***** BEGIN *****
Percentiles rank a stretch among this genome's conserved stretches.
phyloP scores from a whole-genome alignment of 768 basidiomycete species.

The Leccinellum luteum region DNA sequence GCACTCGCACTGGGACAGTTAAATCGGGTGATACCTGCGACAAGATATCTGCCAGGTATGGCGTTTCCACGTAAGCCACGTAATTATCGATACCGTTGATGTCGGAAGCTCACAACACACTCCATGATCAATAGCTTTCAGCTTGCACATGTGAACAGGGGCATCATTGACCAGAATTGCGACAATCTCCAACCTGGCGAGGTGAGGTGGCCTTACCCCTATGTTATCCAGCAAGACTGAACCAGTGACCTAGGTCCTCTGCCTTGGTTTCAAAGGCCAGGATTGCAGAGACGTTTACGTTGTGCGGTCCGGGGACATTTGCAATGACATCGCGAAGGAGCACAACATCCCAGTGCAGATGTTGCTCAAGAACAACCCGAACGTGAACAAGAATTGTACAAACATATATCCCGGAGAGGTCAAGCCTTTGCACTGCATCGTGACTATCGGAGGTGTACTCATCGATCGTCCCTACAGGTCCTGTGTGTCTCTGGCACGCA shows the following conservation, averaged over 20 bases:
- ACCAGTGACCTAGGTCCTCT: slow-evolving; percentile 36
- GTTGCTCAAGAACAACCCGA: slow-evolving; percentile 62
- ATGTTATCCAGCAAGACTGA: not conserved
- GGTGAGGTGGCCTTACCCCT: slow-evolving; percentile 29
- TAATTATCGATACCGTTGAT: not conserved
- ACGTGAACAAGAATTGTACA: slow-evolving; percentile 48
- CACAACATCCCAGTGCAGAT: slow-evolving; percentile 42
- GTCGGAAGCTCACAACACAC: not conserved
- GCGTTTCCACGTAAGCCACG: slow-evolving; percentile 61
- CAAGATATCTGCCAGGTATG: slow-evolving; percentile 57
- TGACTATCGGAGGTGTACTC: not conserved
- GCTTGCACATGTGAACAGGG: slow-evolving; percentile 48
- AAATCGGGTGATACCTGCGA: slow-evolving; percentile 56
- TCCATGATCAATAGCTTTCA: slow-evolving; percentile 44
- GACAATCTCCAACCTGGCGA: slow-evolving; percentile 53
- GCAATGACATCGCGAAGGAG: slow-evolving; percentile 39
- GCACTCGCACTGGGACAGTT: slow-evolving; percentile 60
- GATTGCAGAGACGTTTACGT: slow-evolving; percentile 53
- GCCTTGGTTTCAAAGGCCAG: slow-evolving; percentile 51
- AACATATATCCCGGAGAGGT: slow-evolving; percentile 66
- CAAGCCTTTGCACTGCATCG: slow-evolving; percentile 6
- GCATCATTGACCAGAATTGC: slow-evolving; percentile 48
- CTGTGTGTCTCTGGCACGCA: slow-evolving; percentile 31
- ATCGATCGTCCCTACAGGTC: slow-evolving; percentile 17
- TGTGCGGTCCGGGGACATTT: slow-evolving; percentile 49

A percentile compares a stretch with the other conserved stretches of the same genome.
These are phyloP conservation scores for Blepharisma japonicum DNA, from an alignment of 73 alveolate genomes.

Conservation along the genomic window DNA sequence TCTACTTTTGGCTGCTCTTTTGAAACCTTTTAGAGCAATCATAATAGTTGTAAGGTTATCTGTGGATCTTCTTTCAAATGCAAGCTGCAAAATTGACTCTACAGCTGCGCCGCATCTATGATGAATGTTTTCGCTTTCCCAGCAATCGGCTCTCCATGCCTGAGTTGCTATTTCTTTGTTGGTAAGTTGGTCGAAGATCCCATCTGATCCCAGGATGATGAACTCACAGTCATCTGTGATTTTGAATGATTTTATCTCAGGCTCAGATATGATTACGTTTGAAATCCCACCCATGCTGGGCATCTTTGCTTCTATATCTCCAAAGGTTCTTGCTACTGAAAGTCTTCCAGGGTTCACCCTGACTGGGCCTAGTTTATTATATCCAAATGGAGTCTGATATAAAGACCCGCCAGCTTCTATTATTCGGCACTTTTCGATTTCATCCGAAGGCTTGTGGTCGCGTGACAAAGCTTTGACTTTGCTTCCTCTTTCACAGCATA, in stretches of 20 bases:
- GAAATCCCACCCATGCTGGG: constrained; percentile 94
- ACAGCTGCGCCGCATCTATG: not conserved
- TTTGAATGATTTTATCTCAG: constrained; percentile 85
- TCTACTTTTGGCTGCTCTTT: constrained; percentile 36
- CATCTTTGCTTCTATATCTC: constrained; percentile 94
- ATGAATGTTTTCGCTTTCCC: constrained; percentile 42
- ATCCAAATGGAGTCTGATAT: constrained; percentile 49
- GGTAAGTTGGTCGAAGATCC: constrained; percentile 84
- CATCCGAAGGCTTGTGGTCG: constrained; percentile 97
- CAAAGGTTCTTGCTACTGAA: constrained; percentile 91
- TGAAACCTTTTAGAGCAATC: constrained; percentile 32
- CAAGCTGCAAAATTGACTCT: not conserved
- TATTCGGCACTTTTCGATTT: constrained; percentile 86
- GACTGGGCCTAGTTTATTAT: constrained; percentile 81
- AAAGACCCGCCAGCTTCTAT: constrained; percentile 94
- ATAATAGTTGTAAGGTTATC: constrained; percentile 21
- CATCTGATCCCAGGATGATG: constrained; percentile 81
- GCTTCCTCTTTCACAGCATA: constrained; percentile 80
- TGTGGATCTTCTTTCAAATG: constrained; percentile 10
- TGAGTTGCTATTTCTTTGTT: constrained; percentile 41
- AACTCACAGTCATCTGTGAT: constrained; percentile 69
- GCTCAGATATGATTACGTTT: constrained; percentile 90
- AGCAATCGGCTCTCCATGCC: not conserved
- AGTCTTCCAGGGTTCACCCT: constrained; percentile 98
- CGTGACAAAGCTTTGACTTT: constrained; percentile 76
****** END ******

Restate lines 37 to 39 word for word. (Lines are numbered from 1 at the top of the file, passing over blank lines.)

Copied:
- ATGAATGTTTTCGCTTTCCC: constrained; percentile 42
- ATCCAAATGGAGTCTGATAT: constrained; percentile 49
- GGTAAGTTGGTCGAAGATCC: constrained; percentile 84